Grapes Of Wrath - 539 words
John Steinbecks The Grapes of Wrath John Steinbeck wrote this book in the hopes that people would be able to see what was happening to our nations people. He wanted to open their eyes to see the hardships that migrants faced everyday and he accomplished this through the telling of the Joads family story. Starting with the day that their ex-convict son comes home on parole, the lives of the Joads never really go back to normal. After being evicted from their property by the bank, the whole family packs up and goes the only way they canWest. Their plight involves beginning a new life by casting away the methods of the past and being able to endure the misfortunes that life throws at them. Of c ...
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The Grapes Of Wrath - 334 words
Milton, J. 1991. The First Born. USA: Harvard College. John Milton, at Harvard College, wrote this book. This book mainly deals with the first born child and his/her role in the family. The First Born gets very into detail about the characteristics of the first born child and the child's relationship with the parents. The book also went into detail about the first born child's relationship with the other siblings in the family. Milton was excellent at providing information on the first born child's emotional standpoint and the different reactions the child has to family situations. Bates, L. 1990. Inside the Family: Birth Order. London: Woodrow Publishing. Laura Bates wrote this book, and I ...
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Grapes Of Wrath - 509 words
Essentially, The Grapes of Wrath is a novel of social protest. It was designed to inform the public of the migrant's plight. It is a plea for the land owners of California and the banks in the dust bowl states to be more tolerant. It shows how the migrants were made to starve by the California land owners and banks just so they could turn a profit. It shows many of the methods that they used to cheat the migrants out of money and keep them from organizing. Ma Joad is the backbone of the Joad family. When things were really bad the family turned to her and not to Pa. The family gauged their own emotions by looking at her reaction. She knew that if she faltered then the whole family would coll ...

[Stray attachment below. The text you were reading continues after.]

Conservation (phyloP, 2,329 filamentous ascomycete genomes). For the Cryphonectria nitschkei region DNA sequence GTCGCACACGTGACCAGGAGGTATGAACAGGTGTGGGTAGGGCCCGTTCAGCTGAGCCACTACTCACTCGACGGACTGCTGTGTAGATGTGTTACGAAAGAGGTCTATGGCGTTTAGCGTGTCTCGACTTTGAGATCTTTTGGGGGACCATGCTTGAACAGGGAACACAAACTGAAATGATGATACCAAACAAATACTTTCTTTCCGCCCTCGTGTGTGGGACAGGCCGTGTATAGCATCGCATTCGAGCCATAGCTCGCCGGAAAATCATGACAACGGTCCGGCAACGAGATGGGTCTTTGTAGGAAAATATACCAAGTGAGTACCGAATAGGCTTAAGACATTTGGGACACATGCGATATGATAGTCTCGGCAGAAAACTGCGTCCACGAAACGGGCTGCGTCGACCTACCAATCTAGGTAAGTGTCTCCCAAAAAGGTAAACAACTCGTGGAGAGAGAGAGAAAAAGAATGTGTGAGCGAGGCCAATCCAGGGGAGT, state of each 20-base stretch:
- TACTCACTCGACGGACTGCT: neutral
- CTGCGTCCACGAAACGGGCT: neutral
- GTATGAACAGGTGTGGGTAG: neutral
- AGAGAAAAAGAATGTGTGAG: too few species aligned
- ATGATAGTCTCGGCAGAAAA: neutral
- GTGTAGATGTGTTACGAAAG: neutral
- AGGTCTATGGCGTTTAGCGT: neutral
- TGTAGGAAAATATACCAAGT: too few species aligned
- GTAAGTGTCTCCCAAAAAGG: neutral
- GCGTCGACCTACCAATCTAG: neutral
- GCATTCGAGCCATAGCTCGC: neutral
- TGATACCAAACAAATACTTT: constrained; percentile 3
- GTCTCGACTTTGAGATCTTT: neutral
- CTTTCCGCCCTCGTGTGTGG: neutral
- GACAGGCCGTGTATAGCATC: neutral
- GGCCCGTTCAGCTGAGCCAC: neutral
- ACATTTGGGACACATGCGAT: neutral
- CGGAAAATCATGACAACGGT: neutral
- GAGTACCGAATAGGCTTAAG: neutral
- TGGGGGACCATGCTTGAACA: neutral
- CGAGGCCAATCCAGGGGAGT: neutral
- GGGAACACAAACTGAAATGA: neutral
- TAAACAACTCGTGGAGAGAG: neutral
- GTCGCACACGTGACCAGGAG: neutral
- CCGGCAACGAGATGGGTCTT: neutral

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Grapes Of Wrath Allusions - 829 words
John Steinbeck carefully molded his story The Grapes of Wrath to encompass many themes and ideas. He included several Biblical allusions to enforce his message of the migrating families coming together to form a community. Steinbeck alludes to Biblical characters through Jim Casy and Rose of Sharon, events like the familys journey to California and the flood at the end of the novel, and teachings throughout the novel. The Biblical allusions represented by the characters in the novel are most obvious in the characters of Jim Casy and Rose of Sharon. However, the Joad family is made up of twelve including Connie, much like the twelve disciples that followed Jesus. Connie represents the traitor ...
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The Grapes Of Wrath - 1,579 words
Through such hardships as the Depression, the Dust Bowl summers, and trying to provide for their own families, which included the search for a safe existence, we find the story of the Joad's. The Joad's are the main family in John Steinbeck's novel The Grapes of Wrath, which he created to give voice to the hundreds of families that found themselves at their absolute rock bottom during the Great Depression of the 20th Century in America. It wouldn't have been enough for Steinbeck to simply document the strife that faced these families in very plain terms, for anyone could have simply logged an account of events and published it. Rather, he needed to draw us in with emotional content, to do th ...
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The Grapes Of Wrath - 1,531 words